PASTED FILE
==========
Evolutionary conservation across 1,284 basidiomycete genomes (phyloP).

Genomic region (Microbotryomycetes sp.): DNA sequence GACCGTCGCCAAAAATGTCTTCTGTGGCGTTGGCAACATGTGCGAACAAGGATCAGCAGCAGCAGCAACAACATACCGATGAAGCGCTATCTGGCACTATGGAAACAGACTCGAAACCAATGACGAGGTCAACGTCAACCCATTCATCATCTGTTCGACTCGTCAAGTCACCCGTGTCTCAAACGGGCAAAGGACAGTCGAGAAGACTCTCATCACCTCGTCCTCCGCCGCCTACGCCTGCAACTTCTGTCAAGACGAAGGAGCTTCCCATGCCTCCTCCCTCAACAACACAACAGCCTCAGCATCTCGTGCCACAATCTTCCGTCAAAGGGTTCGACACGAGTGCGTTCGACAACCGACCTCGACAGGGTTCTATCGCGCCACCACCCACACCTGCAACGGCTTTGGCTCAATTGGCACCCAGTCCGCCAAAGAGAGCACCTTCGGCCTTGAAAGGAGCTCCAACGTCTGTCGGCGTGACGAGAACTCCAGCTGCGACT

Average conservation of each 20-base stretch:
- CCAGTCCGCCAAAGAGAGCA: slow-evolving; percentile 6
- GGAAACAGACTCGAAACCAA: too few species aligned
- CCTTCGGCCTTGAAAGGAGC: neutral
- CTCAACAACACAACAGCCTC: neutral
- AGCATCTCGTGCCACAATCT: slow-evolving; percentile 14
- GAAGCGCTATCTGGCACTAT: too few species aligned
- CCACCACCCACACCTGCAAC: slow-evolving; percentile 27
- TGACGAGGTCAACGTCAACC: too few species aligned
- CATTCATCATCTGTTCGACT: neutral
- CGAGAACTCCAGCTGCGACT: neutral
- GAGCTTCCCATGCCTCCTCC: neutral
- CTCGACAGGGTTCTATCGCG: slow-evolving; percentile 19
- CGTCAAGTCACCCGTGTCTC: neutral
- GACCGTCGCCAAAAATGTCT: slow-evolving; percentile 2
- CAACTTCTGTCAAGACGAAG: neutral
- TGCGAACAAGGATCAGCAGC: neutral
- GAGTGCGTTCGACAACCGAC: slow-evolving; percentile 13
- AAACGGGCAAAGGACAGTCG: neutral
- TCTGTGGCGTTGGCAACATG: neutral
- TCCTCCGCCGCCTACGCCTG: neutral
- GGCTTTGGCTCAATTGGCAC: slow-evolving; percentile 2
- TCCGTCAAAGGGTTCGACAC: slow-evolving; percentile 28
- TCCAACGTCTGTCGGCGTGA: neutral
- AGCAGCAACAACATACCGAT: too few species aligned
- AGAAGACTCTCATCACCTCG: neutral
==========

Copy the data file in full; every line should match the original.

Evolutionary conservation across 1,284 basidiomycete genomes (phyloP).

Genomic region (Microbotryomycetes sp.): DNA sequence GACCGTCGCCAAAAATGTCTTCTGTGGCGTTGGCAACATGTGCGAACAAGGATCAGCAGCAGCAGCAACAACATACCGATGAAGCGCTATCTGGCACTATGGAAACAGACTCGAAACCAATGACGAGGTCAACGTCAACCCATTCATCATCTGTTCGACTCGTCAAGTCACCCGTGTCTCAAACGGGCAAAGGACAGTCGAGAAGACTCTCATCACCTCGTCCTCCGCCGCCTACGCCTGCAACTTCTGTCAAGACGAAGGAGCTTCCCATGCCTCCTCCCTCAACAACACAACAGCCTCAGCATCTCGTGCCACAATCTTCCGTCAAAGGGTTCGACACGAGTGCGTTCGACAACCGACCTCGACAGGGTTCTATCGCGCCACCACCCACACCTGCAACGGCTTTGGCTCAATTGGCACCCAGTCCGCCAAAGAGAGCACCTTCGGCCTTGAAAGGAGCTCCAACGTCTGTCGGCGTGACGAGAACTCCAGCTGCGACT

Average conservation of each 20-base stretch:
- CCAGTCCGCCAAAGAGAGCA: slow-evolving; percentile 6
- GGAAACAGACTCGAAACCAA: too few species aligned
- CCTTCGGCCTTGAAAGGAGC: neutral
- CTCAACAACACAACAGCCTC: neutral
- AGCATCTCGTGCCACAATCT: slow-evolving; percentile 14
- GAAGCGCTATCTGGCACTAT: too few species aligned
- CCACCACCCACACCTGCAAC: slow-evolving; percentile 27
- TGACGAGGTCAACGTCAACC: too few species aligned
- CATTCATCATCTGTTCGACT: neutral
- CGAGAACTCCAGCTGCGACT: neutral
- GAGCTTCCCATGCCTCCTCC: neutral
- CTCGACAGGGTTCTATCGCG: slow-evolving; percentile 19
- CGTCAAGTCACCCGTGTCTC: neutral
- GACCGTCGCCAAAAATGTCT: slow-evolving; percentile 2
- CAACTTCTGTCAAGACGAAG: neutral
- TGCGAACAAGGATCAGCAGC: neutral
- GAGTGCGTTCGACAACCGAC: slow-evolving; percentile 13
- AAACGGGCAAAGGACAGTCG: neutral
- TCTGTGGCGTTGGCAACATG: neutral
- TCCTCCGCCGCCTACGCCTG: neutral
- GGCTTTGGCTCAATTGGCAC: slow-evolving; percentile 2
- TCCGTCAAAGGGTTCGACAC: slow-evolving; percentile 28
- TCCAACGTCTGTCGGCGTGA: neutral
- AGCAGCAACAACATACCGAT: too few species aligned
- AGAAGACTCTCATCACCTCG: neutral